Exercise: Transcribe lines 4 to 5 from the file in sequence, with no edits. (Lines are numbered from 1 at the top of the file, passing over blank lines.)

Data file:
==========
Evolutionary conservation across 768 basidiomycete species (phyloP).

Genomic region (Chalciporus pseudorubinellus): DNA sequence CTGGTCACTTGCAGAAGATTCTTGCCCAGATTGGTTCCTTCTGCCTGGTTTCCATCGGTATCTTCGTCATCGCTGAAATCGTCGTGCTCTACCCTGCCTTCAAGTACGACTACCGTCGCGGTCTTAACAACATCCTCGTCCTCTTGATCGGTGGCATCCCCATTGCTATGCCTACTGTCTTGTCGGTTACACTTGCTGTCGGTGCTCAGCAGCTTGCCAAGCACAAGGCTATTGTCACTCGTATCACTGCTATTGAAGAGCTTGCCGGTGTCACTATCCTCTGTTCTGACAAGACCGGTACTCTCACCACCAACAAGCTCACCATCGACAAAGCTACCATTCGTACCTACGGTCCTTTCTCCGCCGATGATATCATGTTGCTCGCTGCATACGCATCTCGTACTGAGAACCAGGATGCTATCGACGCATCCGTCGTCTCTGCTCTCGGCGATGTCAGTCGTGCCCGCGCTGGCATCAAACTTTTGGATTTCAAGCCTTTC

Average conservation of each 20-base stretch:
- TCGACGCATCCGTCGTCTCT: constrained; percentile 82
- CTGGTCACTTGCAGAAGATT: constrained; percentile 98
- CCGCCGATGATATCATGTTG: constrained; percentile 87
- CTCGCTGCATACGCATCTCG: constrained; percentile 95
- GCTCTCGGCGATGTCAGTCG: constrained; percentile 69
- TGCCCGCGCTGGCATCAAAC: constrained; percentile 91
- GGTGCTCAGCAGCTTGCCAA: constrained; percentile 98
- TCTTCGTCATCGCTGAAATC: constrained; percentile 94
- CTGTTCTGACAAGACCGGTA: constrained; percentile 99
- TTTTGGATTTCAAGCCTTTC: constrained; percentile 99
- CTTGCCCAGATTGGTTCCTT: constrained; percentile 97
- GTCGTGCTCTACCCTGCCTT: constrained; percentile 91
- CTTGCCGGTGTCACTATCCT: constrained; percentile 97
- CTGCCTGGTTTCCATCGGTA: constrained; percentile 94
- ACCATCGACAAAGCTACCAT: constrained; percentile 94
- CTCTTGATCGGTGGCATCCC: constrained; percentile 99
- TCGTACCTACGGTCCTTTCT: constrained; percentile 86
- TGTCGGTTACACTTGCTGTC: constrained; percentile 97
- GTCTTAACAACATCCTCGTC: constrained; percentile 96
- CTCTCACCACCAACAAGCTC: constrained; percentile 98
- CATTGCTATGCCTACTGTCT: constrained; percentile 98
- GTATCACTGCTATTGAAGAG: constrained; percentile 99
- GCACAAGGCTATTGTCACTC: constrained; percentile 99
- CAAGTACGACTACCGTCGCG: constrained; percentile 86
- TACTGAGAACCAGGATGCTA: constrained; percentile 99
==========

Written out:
- TCGACGCATCCGTCGTCTCT: constrained; percentile 82
- CTGGTCACTTGCAGAAGATT: constrained; percentile 98